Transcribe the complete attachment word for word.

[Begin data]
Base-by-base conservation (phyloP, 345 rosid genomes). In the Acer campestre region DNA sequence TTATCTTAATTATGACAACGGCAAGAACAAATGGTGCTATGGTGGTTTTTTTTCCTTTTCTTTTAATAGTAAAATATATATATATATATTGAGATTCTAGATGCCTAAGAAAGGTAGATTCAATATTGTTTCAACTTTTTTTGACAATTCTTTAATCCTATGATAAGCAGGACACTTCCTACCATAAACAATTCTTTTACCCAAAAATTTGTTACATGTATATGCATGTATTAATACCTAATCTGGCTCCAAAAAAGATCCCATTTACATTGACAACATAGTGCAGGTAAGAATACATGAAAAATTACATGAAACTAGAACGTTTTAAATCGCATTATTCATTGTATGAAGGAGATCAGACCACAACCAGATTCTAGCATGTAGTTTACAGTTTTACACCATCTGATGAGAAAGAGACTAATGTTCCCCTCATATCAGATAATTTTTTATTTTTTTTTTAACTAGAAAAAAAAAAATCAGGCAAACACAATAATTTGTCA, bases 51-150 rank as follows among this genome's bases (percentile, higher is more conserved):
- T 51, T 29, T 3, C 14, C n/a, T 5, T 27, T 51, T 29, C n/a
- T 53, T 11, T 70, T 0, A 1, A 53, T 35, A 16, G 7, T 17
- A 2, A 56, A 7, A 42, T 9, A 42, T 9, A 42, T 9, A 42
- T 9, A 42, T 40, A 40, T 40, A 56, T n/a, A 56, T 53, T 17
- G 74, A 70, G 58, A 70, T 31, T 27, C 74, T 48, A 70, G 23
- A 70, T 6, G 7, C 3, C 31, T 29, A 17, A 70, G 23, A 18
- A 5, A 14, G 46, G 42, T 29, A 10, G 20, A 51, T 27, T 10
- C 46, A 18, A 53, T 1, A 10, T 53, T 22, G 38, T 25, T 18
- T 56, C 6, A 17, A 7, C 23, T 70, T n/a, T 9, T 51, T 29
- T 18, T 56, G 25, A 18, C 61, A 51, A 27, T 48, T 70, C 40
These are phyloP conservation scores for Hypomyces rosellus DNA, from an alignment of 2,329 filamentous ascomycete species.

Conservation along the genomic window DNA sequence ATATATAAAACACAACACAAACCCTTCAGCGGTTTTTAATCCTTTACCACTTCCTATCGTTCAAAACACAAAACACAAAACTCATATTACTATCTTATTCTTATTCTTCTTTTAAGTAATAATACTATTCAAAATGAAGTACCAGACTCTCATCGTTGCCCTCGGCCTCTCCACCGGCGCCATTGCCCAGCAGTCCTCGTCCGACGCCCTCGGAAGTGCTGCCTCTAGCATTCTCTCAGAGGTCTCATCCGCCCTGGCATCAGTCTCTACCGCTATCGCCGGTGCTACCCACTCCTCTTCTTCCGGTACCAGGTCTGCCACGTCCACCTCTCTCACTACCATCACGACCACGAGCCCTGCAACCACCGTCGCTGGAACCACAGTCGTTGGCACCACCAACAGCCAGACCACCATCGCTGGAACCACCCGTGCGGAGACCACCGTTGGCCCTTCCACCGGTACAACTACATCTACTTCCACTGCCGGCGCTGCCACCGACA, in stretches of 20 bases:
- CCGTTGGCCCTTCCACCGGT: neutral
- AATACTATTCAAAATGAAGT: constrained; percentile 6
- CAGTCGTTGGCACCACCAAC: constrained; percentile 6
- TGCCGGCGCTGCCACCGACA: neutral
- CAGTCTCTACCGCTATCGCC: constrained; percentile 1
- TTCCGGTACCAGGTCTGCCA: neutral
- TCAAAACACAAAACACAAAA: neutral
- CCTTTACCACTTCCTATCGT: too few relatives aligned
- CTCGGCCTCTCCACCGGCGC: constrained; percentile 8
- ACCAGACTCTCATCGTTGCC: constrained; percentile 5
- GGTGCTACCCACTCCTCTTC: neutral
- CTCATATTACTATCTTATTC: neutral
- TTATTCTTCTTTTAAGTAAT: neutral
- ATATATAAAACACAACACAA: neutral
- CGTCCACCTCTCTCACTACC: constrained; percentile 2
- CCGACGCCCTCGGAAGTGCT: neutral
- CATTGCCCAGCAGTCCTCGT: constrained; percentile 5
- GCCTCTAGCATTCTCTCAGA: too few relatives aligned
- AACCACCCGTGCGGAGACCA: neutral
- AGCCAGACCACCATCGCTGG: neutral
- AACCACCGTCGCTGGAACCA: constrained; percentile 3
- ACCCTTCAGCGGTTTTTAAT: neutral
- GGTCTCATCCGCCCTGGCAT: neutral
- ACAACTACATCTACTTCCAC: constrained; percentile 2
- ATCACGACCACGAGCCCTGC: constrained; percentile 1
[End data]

Base-by-base conservation (phyloP, 345 rosid genomes). In the Acer campestre region DNA sequence TTATCTTAATTATGACAACGGCAAGAACAAATGGTGCTATGGTGGTTTTTTTTCCTTTTCTTTTAATAGTAAAATATATATATATATATTGAGATTCTAGATGCCTAAGAAAGGTAGATTCAATATTGTTTCAACTTTTTTTGACAATTCTTTAATCCTATGATAAGCAGGACACTTCCTACCATAAACAATTCTTTTACCCAAAAATTTGTTACATGTATATGCATGTATTAATACCTAATCTGGCTCCAAAAAAGATCCCATTTACATTGACAACATAGTGCAGGTAAGAATACATGAAAAATTACATGAAACTAGAACGTTTTAAATCGCATTATTCATTGTATGAAGGAGATCAGACCACAACCAGATTCTAGCATGTAGTTTACAGTTTTACACCATCTGATGAGAAAGAGACTAATGTTCCCCTCATATCAGATAATTTTTTATTTTTTTTTTAACTAGAAAAAAAAAAATCAGGCAAACACAATAATTTGTCA, bases 51-150 rank as follows among this genome's bases (percentile, higher is more conserved):
- T 51, T 29, T 3, C 14, C n/a, T 5, T 27, T 51, T 29, C n/a
- T 53, T 11, T 70, T 0, A 1, A 53, T 35, A 16, G 7, T 17
- A 2, A 56, A 7, A 42, T 9, A 42, T 9, A 42, T 9, A 42
- T 9, A 42, T 40, A 40, T 40, A 56, T n/a, A 56, T 53, T 17
- G 74, A 70, G 58, A 70, T 31, T 27, C 74, T 48, A 70, G 23
- A 70, T 6, G 7, C 3, C 31, T 29, A 17, A 70, G 23, A 18
- A 5, A 14, G 46, G 42, T 29, A 10, G 20, A 51, T 27, T 10
- C 46, A 18, A 53, T 1, A 10, T 53, T 22, G 38, T 25, T 18
- T 56, C 6, A 17, A 7, C 23, T 70, T n/a, T 9, T 51, T 29
- T 18, T 56, G 25, A 18, C 61, A 51, A 27, T 48, T 70, C 40
These are phyloP conservation scores for Hypomyces rosellus DNA, from an alignment of 2,329 filamentous ascomycete species.

Conservation along the genomic window DNA sequence ATATATAAAACACAACACAAACCCTTCAGCGGTTTTTAATCCTTTACCACTTCCTATCGTTCAAAACACAAAACACAAAACTCATATTACTATCTTATTCTTATTCTTCTTTTAAGTAATAATACTATTCAAAATGAAGTACCAGACTCTCATCGTTGCCCTCGGCCTCTCCACCGGCGCCATTGCCCAGCAGTCCTCGTCCGACGCCCTCGGAAGTGCTGCCTCTAGCATTCTCTCAGAGGTCTCATCCGCCCTGGCATCAGTCTCTACCGCTATCGCCGGTGCTACCCACTCCTCTTCTTCCGGTACCAGGTCTGCCACGTCCACCTCTCTCACTACCATCACGACCACGAGCCCTGCAACCACCGTCGCTGGAACCACAGTCGTTGGCACCACCAACAGCCAGACCACCATCGCTGGAACCACCCGTGCGGAGACCACCGTTGGCCCTTCCACCGGTACAACTACATCTACTTCCACTGCCGGCGCTGCCACCGACA, in stretches of 20 bases:
- CCGTTGGCCCTTCCACCGGT: neutral
- AATACTATTCAAAATGAAGT: constrained; percentile 6
- CAGTCGTTGGCACCACCAAC: constrained; percentile 6
- TGCCGGCGCTGCCACCGACA: neutral
- CAGTCTCTACCGCTATCGCC: constrained; percentile 1
- TTCCGGTACCAGGTCTGCCA: neutral
- TCAAAACACAAAACACAAAA: neutral
- CCTTTACCACTTCCTATCGT: too few relatives aligned
- CTCGGCCTCTCCACCGGCGC: constrained; percentile 8
- ACCAGACTCTCATCGTTGCC: constrained; percentile 5
- GGTGCTACCCACTCCTCTTC: neutral
- CTCATATTACTATCTTATTC: neutral
- TTATTCTTCTTTTAAGTAAT: neutral
- ATATATAAAACACAACACAA: neutral
- CGTCCACCTCTCTCACTACC: constrained; percentile 2
- CCGACGCCCTCGGAAGTGCT: neutral
- CATTGCCCAGCAGTCCTCGT: constrained; percentile 5
- GCCTCTAGCATTCTCTCAGA: too few relatives aligned
- AACCACCCGTGCGGAGACCA: neutral
- AGCCAGACCACCATCGCTGG: neutral
- AACCACCGTCGCTGGAACCA: constrained; percentile 3
- ACCCTTCAGCGGTTTTTAAT: neutral
- GGTCTCATCCGCCCTGGCAT: neutral
- ACAACTACATCTACTTCCAC: constrained; percentile 2
- ATCACGACCACGAGCCCTGC: constrained; percentile 1